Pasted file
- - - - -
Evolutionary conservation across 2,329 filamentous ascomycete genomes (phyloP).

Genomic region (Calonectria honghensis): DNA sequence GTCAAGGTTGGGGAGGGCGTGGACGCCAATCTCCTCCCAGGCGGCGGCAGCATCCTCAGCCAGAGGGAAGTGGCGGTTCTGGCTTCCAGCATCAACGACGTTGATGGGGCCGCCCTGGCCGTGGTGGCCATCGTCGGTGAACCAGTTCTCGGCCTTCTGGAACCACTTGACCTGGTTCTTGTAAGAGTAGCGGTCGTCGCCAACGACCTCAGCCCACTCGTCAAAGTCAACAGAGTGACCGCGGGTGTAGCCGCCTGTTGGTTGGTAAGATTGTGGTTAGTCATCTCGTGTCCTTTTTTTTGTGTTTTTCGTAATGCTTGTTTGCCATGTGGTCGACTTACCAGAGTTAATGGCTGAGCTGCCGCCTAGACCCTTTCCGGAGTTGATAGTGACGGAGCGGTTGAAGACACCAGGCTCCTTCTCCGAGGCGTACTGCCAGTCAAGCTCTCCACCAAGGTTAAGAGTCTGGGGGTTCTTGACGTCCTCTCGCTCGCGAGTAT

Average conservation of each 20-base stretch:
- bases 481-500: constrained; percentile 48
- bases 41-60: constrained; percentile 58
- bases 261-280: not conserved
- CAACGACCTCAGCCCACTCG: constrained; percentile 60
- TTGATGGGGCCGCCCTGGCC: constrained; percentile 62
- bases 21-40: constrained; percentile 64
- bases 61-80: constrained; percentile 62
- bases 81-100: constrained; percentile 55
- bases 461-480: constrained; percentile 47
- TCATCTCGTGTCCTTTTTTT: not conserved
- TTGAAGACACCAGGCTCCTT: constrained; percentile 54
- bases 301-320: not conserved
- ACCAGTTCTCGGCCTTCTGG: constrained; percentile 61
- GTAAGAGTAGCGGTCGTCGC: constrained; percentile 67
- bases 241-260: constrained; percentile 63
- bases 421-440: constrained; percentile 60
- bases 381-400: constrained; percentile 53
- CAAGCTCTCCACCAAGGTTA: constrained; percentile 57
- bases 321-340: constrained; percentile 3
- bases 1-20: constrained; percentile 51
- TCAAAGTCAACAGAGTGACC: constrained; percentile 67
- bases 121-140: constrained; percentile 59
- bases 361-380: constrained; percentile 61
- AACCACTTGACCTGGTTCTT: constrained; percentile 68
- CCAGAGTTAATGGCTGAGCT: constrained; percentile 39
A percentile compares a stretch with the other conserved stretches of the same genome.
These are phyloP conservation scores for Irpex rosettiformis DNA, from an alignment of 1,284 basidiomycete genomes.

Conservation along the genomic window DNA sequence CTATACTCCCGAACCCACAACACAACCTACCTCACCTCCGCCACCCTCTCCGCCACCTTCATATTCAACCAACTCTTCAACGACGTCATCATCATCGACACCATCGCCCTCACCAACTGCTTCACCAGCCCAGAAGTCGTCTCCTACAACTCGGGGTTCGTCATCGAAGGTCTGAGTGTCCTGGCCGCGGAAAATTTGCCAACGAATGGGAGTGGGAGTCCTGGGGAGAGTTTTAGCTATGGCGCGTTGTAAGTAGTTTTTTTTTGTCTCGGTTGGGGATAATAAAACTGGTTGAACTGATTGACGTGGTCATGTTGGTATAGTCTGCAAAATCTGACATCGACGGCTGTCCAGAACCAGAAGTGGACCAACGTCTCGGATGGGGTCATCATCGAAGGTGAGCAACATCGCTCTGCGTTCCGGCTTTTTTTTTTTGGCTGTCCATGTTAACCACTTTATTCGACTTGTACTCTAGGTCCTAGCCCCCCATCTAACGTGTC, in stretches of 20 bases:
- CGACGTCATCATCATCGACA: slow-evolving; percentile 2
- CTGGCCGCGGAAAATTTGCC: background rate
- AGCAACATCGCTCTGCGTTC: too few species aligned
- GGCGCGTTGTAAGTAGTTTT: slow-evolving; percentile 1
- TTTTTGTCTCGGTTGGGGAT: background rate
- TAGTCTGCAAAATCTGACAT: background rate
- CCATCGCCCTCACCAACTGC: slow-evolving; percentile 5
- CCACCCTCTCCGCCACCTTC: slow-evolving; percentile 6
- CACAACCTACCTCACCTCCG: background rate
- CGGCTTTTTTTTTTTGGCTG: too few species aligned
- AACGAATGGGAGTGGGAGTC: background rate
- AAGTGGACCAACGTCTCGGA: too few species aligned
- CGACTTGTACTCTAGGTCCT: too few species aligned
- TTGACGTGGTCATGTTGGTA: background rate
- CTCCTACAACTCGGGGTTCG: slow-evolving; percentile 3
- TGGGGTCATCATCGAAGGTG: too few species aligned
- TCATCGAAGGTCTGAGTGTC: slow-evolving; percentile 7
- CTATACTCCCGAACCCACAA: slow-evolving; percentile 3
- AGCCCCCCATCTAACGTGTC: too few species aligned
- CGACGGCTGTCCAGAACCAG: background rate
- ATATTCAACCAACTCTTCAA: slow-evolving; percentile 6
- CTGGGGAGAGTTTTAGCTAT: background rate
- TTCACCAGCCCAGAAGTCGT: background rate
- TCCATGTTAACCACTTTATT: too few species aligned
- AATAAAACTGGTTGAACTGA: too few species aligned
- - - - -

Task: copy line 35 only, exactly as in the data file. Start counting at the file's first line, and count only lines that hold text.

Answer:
- GGCGCGTTGTAAGTAGTTTT: slow-evolving; percentile 1